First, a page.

I hate moving, but I finally got around to looking for a new apartment and changing my address.  The apartment’s great.  It has everything one could want:  good square footage, tons of storage, private patio, fireplace, laundry room, covered parking, two pools, and a workout room. I hired the fire department’s moving service to load and transport my belongings and proceeded to set up my new home. Unfortunately, my upstairs neighbor’s washing machine malfunctioned and my apartment flooded. So here I sit, watching the ceiling over my breakfast bar buckle and sag while I make bets with myself on how long it will take for the sheet rock to fall to the floor. (I’ve settled on 10 AM Tuesday morning.)

No, this is not a joke. Less than one week in my new place and I feel like the movers just unloaded everything. Unexpected, yes, but then again, that’s life. As we are well aware, stuff happens. Wise ones prepare for it and use it to their advantage. As writers, we must view the unplanned as a tool to make our work stronger and more real.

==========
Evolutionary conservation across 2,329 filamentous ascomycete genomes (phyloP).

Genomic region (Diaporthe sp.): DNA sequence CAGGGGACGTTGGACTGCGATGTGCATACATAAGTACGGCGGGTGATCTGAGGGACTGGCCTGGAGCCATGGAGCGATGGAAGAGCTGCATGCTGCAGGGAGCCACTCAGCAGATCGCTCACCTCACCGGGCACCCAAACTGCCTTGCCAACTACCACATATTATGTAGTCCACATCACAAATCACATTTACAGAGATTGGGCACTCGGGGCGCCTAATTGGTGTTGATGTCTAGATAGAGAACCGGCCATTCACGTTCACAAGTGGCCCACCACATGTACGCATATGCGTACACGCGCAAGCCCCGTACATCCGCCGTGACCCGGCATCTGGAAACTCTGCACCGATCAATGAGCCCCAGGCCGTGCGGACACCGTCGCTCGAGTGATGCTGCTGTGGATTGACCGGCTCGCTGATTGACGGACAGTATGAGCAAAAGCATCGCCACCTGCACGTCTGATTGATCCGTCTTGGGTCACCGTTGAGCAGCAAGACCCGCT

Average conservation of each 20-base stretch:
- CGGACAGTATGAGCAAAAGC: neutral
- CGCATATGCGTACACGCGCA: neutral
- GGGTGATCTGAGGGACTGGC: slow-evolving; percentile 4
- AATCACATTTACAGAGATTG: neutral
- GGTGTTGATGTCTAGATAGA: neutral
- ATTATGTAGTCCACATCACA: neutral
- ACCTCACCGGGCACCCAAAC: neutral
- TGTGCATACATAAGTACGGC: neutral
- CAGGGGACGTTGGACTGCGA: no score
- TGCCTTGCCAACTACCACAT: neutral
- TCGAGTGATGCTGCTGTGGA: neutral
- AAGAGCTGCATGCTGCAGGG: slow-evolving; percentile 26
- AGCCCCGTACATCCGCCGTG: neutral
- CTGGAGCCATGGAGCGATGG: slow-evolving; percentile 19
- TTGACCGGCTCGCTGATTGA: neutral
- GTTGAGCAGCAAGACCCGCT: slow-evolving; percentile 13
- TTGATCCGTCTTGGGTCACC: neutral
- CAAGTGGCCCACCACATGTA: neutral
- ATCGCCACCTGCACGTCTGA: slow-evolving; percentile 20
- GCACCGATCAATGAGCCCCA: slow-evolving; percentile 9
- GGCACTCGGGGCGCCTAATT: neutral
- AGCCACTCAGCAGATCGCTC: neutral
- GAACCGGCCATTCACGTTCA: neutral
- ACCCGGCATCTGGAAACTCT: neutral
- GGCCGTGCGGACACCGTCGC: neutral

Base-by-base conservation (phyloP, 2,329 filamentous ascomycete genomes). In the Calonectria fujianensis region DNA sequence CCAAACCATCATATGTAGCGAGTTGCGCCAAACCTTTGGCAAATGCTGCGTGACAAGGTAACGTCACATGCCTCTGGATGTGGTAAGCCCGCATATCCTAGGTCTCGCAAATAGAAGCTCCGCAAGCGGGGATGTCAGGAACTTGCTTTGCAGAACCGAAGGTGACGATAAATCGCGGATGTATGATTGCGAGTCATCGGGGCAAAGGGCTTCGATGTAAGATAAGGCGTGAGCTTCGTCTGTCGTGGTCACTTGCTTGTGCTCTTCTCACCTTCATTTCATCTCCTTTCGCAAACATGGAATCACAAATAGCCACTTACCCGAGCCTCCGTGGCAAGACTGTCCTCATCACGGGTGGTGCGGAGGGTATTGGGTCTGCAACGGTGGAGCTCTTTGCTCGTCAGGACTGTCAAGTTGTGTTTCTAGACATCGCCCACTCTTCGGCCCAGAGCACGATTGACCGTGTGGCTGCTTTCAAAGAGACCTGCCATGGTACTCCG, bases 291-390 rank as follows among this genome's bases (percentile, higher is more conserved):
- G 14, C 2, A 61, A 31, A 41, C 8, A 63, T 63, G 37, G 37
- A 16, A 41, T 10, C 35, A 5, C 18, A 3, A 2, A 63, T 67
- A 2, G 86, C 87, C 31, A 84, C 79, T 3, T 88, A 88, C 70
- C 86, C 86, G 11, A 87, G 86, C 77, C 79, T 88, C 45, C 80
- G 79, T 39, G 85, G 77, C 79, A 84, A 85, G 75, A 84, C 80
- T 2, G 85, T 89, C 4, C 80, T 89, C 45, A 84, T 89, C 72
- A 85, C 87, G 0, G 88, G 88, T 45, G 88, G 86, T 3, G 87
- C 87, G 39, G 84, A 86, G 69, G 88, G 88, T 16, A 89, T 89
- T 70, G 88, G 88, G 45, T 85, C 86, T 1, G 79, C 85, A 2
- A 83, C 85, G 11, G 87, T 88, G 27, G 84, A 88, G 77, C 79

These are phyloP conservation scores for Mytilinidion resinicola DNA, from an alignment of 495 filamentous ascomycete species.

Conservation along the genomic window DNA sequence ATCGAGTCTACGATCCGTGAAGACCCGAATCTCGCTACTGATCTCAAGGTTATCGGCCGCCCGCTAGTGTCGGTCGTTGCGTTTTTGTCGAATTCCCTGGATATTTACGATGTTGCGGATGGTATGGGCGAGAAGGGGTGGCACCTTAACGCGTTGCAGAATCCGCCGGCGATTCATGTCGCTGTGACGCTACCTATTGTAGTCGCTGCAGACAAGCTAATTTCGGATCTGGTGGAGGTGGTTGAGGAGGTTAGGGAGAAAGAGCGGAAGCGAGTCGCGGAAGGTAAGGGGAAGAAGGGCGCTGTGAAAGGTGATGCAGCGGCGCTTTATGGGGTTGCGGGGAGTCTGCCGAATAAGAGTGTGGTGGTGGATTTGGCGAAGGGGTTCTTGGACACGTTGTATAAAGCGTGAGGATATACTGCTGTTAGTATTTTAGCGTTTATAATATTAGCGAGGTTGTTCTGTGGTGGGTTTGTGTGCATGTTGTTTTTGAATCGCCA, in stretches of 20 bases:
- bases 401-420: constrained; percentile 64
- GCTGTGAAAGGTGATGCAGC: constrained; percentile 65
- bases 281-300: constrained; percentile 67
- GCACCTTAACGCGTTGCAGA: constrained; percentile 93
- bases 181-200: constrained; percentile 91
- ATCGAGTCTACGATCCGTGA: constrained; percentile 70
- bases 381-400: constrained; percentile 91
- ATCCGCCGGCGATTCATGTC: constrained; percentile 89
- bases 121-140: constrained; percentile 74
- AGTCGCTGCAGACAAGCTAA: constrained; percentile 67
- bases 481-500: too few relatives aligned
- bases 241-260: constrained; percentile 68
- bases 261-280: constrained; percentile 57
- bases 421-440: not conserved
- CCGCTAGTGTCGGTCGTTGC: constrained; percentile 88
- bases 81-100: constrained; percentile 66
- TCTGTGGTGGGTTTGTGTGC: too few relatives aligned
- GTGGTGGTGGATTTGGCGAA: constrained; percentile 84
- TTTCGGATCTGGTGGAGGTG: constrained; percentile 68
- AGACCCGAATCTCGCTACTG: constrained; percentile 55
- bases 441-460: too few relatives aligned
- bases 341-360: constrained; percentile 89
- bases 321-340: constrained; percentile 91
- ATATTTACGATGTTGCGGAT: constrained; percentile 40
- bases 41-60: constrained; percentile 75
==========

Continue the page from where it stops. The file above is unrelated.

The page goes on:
Let’s address the practical first. Back-up your work. My office was in the path of the flood. The complex’s maintenance team handed my computers to my sister and me. I was nearly in tears as we dried them off and checked them out. You see, three hundred pages of my four hundred page novel were on one of the units. “Did you back this up?”  Of course I had backed it up, but my external hard drive was in the office and I didn’t know how much of the room was under water.  My new plan is back everything up on the external hard drive and on a disk or flash drive.

As for the creative side, use an unexpected turn in your work as an opportunity to explore subplots in your storyline. You may first think “Where did that come from?” but do not delete it. You may not have planned the romance or the death, but what if the event is the catalyst that moves your story to a higher level? Why not explore the possibilities? Should you decide not to use the event in the current work, save it in your “unplanned and unexplainable file” for a future project. Never, never, never toss out your outtakes. They could be a goldmine later.

Cait Collins